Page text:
Perhaps it's in the contradictions of an economic order in which people in the United States organized their lives in the expectation that the World War II peace dividend would always be present, and there would always be monopoly rents to divide between Labour and Capital.  But there are still people who remember, and people who have heard the stories, and perhaps, as Virginia Postrel suggests, that's what's behind the Donald Trump surge.
Trump promises a triumphant, can-do United States that strides the world like a colossus, building grand new public works and bending other nations to its will with adroit negotiation — all while lowering taxes. It’s his version of 1950s America, without the unfortunate mess of World War II to wipe out the competition. And he makes it all sound so easy, like magic.
If we apply the generational morphology of The Fourth Turning, we're at the time when the next "unfortunate mess" (last time around, first came the Great Depression, then the War) is in progress.  When Strauss and Howe wrote, the country was in the middle of what they termed an "Unraveling," and by their logic, it is not possible to get from Unraveling to a new High without the Saecular Crisis.  And the Gray Champions of Crisis, who will guide the public, will be aging Baby Boomers.  (I wonder what Nathaniel Hawthorne would make of Donald Trump or Hillary Clinton as exemplars thereof.)

Because the saecular crisis is a time when tensions within the existing social order become too much for the structure and the structure breaks (generational morphologies have in common with Hegelian dialectic a thesis, an antithesis, contradictions, and a synthesis, but the turnings go on forever) it's not likely that the resolution of the saecular crisis will be a kinder, gentler version of the 1950s or a more civilized version of the 1960s.  But the getting there, as George Lakey, no fan of Donald Trump, warns, is not necessarily to a better place. "Where do his working-class supporters go if they find that the electoral arena did not work for them and believe that elitist leftists scorn them? The militias await."

That's reinforced by Belmont Club's Richard Fernandez, who gets that in a secular crisis, the old rules don't apply, and the wise course is to expect the unexpected. "In retrospect the Tea Party, whose death the media announced repeatedly and often, may have signified the start of rebellion the pundits refused to take seriously. Now having failed to strangle it in the crib, the unrest will likely outlast November, 2016."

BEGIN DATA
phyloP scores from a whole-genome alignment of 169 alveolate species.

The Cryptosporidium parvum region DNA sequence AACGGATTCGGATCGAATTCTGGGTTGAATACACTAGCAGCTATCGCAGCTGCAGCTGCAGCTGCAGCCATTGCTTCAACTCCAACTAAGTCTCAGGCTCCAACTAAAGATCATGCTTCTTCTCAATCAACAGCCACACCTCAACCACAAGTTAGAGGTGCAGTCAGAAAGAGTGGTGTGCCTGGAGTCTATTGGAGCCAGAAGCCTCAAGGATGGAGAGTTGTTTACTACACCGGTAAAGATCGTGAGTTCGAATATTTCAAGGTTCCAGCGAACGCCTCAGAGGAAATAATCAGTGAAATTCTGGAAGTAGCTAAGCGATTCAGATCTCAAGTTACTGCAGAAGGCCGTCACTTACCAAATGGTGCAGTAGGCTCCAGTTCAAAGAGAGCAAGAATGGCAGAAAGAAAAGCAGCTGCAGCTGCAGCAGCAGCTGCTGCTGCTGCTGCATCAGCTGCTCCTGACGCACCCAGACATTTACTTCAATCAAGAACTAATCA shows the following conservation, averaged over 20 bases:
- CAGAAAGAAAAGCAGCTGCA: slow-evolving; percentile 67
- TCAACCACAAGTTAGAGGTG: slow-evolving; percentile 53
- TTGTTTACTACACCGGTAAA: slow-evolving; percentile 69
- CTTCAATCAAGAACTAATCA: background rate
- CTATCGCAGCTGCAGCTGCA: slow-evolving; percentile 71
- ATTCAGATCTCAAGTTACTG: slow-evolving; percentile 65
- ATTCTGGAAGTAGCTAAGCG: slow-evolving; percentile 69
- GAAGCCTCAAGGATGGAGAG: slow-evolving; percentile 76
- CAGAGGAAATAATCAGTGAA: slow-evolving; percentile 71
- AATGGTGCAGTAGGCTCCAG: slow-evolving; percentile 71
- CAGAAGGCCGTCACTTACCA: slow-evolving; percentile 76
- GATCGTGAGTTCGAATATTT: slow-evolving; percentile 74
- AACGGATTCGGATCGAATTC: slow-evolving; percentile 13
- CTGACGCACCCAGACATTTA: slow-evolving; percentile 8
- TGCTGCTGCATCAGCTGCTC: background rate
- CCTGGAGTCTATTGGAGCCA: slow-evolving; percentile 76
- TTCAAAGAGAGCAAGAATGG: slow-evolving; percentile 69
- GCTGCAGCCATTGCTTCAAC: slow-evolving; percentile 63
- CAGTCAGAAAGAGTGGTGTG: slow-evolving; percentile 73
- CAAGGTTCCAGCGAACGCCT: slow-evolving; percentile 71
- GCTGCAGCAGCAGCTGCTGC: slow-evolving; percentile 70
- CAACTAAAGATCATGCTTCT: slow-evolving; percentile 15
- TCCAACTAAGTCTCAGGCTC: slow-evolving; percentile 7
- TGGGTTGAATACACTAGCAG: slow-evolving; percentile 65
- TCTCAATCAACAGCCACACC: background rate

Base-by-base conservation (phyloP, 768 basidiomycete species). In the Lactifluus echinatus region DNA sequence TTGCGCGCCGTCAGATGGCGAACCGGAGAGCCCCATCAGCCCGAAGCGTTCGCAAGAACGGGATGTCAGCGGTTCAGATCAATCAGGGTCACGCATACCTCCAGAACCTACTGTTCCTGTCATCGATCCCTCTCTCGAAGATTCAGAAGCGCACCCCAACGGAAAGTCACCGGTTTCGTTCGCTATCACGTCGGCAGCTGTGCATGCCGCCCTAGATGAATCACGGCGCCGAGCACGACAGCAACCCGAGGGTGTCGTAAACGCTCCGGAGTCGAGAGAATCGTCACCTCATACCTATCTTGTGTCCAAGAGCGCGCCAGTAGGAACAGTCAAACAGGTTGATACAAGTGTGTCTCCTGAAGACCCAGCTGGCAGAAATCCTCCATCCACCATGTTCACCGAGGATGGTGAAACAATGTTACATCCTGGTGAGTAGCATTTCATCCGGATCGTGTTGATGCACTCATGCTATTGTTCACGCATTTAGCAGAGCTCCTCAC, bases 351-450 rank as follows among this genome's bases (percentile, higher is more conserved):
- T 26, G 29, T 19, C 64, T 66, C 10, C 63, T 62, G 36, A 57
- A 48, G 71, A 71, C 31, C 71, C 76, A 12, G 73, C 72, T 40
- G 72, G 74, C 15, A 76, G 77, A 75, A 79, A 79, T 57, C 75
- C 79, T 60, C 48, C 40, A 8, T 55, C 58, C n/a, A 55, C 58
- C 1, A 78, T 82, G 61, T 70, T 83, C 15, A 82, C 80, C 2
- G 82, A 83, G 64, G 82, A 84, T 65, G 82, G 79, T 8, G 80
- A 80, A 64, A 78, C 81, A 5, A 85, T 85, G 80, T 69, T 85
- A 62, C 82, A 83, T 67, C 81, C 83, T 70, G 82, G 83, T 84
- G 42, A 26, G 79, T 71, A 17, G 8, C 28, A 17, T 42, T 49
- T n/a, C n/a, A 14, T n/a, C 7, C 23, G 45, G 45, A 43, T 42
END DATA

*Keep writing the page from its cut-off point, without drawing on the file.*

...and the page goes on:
The militias await.

Today's developments out of Brussels will remind people that it's not phobic to check your boots for scorpions when you're camping in the desert.

Maybe I'm the optimist.  "Perhaps, once Global Jihad or Climate Change or whatever the next Grand Secular Challenge will be is resolved, there will be a new consensus."  But Toronto Globe and Mail columnist Margaret Wente, a Trump skeptic still hopeful that the old order can hang on, might be anticipating further combustion of the social order to come.
[Conrad] Black actually believes that Mr. Trump can fix the corrupt U.S. government system. In fact, he wants to destroy it, along with what remains of the culture of consensus and compromise. He’s a wrecking ball. He believes experts are idiots and wears his ignorance with pride. He acts on instinct and impulse, makes up stuff as he goes along and scatters his lies like confetti. He’s written more books than he’s read. This does not hurt his ratings. It enhances them.
The militias await.

Three years ago, I surveyed the failures of Hope and Change and hoped for a better outcome. "The harder intellectual work to be done might be in establishing that emergent order and distributed networks are far more effective at overcoming difficulties than a small committee of The Best and The Brightest can ever be, even if that committee sits around a Round Table in Camelot." Right Geek, no fan of Mr Trump, scornful of the gentry liberals (by their fruits!),  proposes a libertarian vision for after the crisis is resolved.
Number one, we must radically expand educational choice, restoring the respectability of vocational education and adjusting what we offer in such programs to match what is actually available in our post-industrial job market. I'm not talking a Common Core here; I'm talking about listening to folks like Mike Rowe, who know where the solid, secure, decently paying work that doesn't require a college education can still be found. Number two, we must loosen regulatory barriers that inhibit both small business development and domestic energy development. Number three, we must be more discriminating when crafting our immigration policy.
As is generally the case in a saecular crisis, there is a role for the government.  Defense.  Immigration.  Funding Schools.  Doing so in a less intrusive way, ah, that's the challenge.

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